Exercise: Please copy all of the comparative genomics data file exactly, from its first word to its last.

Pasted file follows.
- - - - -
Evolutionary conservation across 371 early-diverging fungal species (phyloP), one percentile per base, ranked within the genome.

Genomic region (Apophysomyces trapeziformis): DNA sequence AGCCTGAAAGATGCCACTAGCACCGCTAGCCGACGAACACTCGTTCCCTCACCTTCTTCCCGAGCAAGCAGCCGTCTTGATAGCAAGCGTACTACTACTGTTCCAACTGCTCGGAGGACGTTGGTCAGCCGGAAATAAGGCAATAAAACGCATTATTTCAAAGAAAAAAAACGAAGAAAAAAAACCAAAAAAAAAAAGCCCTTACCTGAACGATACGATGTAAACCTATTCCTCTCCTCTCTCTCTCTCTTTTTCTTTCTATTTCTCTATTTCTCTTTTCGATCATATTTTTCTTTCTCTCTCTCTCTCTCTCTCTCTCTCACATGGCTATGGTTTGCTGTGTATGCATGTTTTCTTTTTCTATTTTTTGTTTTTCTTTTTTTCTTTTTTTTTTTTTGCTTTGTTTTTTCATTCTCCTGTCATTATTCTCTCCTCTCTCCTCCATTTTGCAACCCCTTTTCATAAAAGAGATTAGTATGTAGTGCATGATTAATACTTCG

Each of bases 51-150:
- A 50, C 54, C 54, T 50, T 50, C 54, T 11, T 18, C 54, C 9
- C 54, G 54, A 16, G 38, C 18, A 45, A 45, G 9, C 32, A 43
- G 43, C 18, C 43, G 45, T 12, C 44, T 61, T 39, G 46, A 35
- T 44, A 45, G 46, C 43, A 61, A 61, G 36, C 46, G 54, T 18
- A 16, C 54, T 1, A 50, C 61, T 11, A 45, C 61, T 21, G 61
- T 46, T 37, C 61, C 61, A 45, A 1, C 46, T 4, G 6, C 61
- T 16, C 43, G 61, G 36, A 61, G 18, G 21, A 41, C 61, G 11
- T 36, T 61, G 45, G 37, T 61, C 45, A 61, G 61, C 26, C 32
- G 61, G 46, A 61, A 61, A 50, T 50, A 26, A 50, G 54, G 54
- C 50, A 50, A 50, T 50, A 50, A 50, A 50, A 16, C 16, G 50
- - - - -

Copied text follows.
Evolutionary conservation across 371 early-diverging fungal species (phyloP), one percentile per base, ranked within the genome.

Genomic region (Apophysomyces trapeziformis): DNA sequence AGCCTGAAAGATGCCACTAGCACCGCTAGCCGACGAACACTCGTTCCCTCACCTTCTTCCCGAGCAAGCAGCCGTCTTGATAGCAAGCGTACTACTACTGTTCCAACTGCTCGGAGGACGTTGGTCAGCCGGAAATAAGGCAATAAAACGCATTATTTCAAAGAAAAAAAACGAAGAAAAAAAACCAAAAAAAAAAAGCCCTTACCTGAACGATACGATGTAAACCTATTCCTCTCCTCTCTCTCTCTCTTTTTCTTTCTATTTCTCTATTTCTCTTTTCGATCATATTTTTCTTTCTCTCTCTCTCTCTCTCTCTCTCTCACATGGCTATGGTTTGCTGTGTATGCATGTTTTCTTTTTCTATTTTTTGTTTTTCTTTTTTTCTTTTTTTTTTTTTGCTTTGTTTTTTCATTCTCCTGTCATTATTCTCTCCTCTCTCCTCCATTTTGCAACCCCTTTTCATAAAAGAGATTAGTATGTAGTGCATGATTAATACTTCG

Each of bases 51-150:
- A 50, C 54, C 54, T 50, T 50, C 54, T 11, T 18, C 54, C 9
- C 54, G 54, A 16, G 38, C 18, A 45, A 45, G 9, C 32, A 43
- G 43, C 18, C 43, G 45, T 12, C 44, T 61, T 39, G 46, A 35
- T 44, A 45, G 46, C 43, A 61, A 61, G 36, C 46, G 54, T 18
- A 16, C 54, T 1, A 50, C 61, T 11, A 45, C 61, T 21, G 61
- T 46, T 37, C 61, C 61, A 45, A 1, C 46, T 4, G 6, C 61
- T 16, C 43, G 61, G 36, A 61, G 18, G 21, A 41, C 61, G 11
- T 36, T 61, G 45, G 37, T 61, C 45, A 61, G 61, C 26, C 32
- G 61, G 46, A 61, A 61, A 50, T 50, A 26, A 50, G 54, G 54
- C 50, A 50, A 50, T 50, A 50, A 50, A 50, A 16, C 16, G 50